Norway, a case of economic development

September 24, 2010

I have never been in Norway, although it is pretty close from here North Denmark. I think all the people of Spain, coming from the most southern point of Europe feel a lot of curiosity about the most northern one. I find its history so interesting. How being such a poor place more than century ago 1/3 of their population (the youngest some say) emigrated to the USA. And now, they’re the richest people in the world. Ok, Qatar or UAE have highest ones, but it’s not as equally distributed as with Norway.

I have good Norwegian friends. Last week I was talking with a Norgewian professor and she was telling me she was planning to sell her cabin in the mountains and buy a place in Barcelona. That is because she loved the region and also because prices were so cheap now in Spain. I asked her if the housing crisis did not really affected Norway (I remember reading an article in NYT that said that if affected but not so much), and she replied with a smile and resignation expression. -“Crisis? In Norway?”-

That is right I forgot. They don’t have crisis.

Then we talked about the oil, and how they’re so rich because of this. She mentioned that the British population could be in the same situation, because they have similar access to oil quantities of oil in the North Sea, but instead BP owned them. In the case of Norway is state owned. (You don’t have to be Venezuela! :)

A Norwegian researcher told me that they don’t pay tuition in the US, as a policy inherited from the Marshall Plan. I can’t believe it.

Here I share with you the UN Human Development Index in which it shows how Norway has the advantageous position.

Wikipedia also shows some rankings in which Norway’s position regarding their high gdp per capita. See article.

But, then she also told me how many people have become very arrogant, thinking that they have become rich because of how smart they are, and not the oil. And, about injustices against immigrants. I don’t think it was so bad, as compared to other countries, but she was worried.

Norway, a country to keep in mind. Not only for its economic development formula, but its anthropological evolution.

2 Responses to “Norway, a case of economic development”

  1. The Destructionist Says:

    If you haven’t already watched the documentary, Capitalism: A Love Story, then I highly suggest you do.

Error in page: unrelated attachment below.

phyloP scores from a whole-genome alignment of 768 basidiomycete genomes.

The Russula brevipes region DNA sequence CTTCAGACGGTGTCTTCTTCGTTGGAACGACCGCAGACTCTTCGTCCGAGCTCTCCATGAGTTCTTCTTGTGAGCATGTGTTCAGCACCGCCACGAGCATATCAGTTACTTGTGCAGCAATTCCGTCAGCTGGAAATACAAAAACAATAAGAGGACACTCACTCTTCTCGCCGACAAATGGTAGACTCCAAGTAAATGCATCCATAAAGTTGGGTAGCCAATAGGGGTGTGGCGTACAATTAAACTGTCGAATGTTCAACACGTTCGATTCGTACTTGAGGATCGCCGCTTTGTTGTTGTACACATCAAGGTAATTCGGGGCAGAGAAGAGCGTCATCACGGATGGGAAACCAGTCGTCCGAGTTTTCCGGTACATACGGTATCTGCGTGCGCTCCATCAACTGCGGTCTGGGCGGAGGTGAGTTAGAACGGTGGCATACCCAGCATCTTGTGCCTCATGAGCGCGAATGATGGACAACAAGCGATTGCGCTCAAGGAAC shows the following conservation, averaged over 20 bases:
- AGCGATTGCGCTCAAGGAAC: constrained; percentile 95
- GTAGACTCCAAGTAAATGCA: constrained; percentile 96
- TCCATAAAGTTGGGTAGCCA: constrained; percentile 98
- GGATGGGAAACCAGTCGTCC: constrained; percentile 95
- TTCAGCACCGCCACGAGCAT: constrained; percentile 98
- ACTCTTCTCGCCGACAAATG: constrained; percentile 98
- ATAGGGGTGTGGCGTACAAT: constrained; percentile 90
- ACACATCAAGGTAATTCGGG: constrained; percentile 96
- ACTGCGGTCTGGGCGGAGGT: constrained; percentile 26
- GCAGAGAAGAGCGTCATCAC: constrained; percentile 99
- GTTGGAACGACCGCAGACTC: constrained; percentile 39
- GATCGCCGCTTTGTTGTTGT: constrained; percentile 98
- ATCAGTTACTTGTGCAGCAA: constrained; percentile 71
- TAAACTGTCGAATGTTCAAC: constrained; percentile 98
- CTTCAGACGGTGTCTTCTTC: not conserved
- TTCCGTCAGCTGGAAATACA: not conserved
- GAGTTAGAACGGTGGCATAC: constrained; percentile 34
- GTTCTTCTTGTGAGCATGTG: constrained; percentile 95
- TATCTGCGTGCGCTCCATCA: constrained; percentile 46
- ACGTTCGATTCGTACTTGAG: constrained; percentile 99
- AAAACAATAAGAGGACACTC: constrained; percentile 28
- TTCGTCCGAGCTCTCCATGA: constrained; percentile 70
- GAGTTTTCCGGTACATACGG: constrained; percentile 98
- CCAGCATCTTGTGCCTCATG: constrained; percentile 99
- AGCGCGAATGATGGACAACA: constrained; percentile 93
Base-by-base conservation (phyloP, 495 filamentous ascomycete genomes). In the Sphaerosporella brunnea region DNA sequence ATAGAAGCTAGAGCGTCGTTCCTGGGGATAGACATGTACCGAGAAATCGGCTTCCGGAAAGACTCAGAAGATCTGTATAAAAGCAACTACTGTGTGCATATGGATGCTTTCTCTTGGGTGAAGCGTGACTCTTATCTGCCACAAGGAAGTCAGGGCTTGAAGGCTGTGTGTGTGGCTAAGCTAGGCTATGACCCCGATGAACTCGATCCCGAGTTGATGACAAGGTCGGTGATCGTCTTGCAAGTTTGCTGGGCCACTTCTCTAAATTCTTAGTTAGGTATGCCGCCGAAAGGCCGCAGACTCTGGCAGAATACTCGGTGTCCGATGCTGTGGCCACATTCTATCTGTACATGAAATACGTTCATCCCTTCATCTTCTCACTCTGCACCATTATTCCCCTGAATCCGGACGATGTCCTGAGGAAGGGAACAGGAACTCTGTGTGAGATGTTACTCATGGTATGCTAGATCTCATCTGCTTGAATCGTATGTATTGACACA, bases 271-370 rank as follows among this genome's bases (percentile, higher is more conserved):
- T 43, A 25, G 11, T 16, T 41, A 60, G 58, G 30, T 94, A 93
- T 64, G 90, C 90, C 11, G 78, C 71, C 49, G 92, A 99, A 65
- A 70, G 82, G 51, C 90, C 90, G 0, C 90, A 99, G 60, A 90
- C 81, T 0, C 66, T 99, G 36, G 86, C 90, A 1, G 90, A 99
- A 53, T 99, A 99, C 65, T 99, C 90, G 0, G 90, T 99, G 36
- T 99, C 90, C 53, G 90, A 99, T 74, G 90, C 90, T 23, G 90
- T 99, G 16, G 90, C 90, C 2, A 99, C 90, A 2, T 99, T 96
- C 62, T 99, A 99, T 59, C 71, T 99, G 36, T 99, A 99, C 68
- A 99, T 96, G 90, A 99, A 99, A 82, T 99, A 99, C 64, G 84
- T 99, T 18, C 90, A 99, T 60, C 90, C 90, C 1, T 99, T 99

At first, the trailers made it sound like it was a joke. I thought it was going to be another one of those propaganda films pitting “Bleeding-heart Liberals” against “Right-wing Neocons” (you know the kind), but it wasn’t like that at all. Instead, the film was serious and focused primarily on corporations and their zeal to maximize their profits at all costs and with total disregard to the people or to the countries they might ultimately affect.

    A part of the film that I found especially intriguing was the presentation of a document written by Citigroup that was sent to the wealthiest of its investors; essentially stating that America was no longer a Democracy, but a Plutonomy (an economy run and powered – not by people like you and me – but by corporations and the wealthiest 1%). To be honest, I thought the document was made up bullshit and I’d never be able to find it online. ((After all, who’d be so brazen (or so stupid) as to compile such information and then let it get out into the public?)) But I was wrong, and it is real:

    Equity Strategy
    Plutonomy: Buying Luxury, Explaining Global Imbalances

    As I read, page-after-page, I could feel my eyes growing wider and wider in utter disbelief (My God…I mean, it was like reading a manual on how to successfully turn our world into George Orwell’s, “1984”)!

    I have to say that I’m rather embarrassed that I didn’t know about this document (or the documentary) before today. But now that I do, it only confirms what I’ve written about in times past: the powerful corporate élite are actually designing plans to take over the world’s economies and fashion its various countries into collectively owned corporate blocs, whereby people are no longer consumers, but hive-like workers.

    Now I know what you’re saying, and I totally agree with you…(It sounds like, “crazy talk,” right?) But there will come a day – however absurd it sounds – where national allegiances will be replaced with “corporate allegiances.” It might not happen tomorrow – or even a year from now – but trust me… Someday, it will happen…


  2. […] September, 2010 I try to focus on cities, but last post I talked about Norway, and today I will talk about Spain. I also think that national policies can teach us lessons about […]

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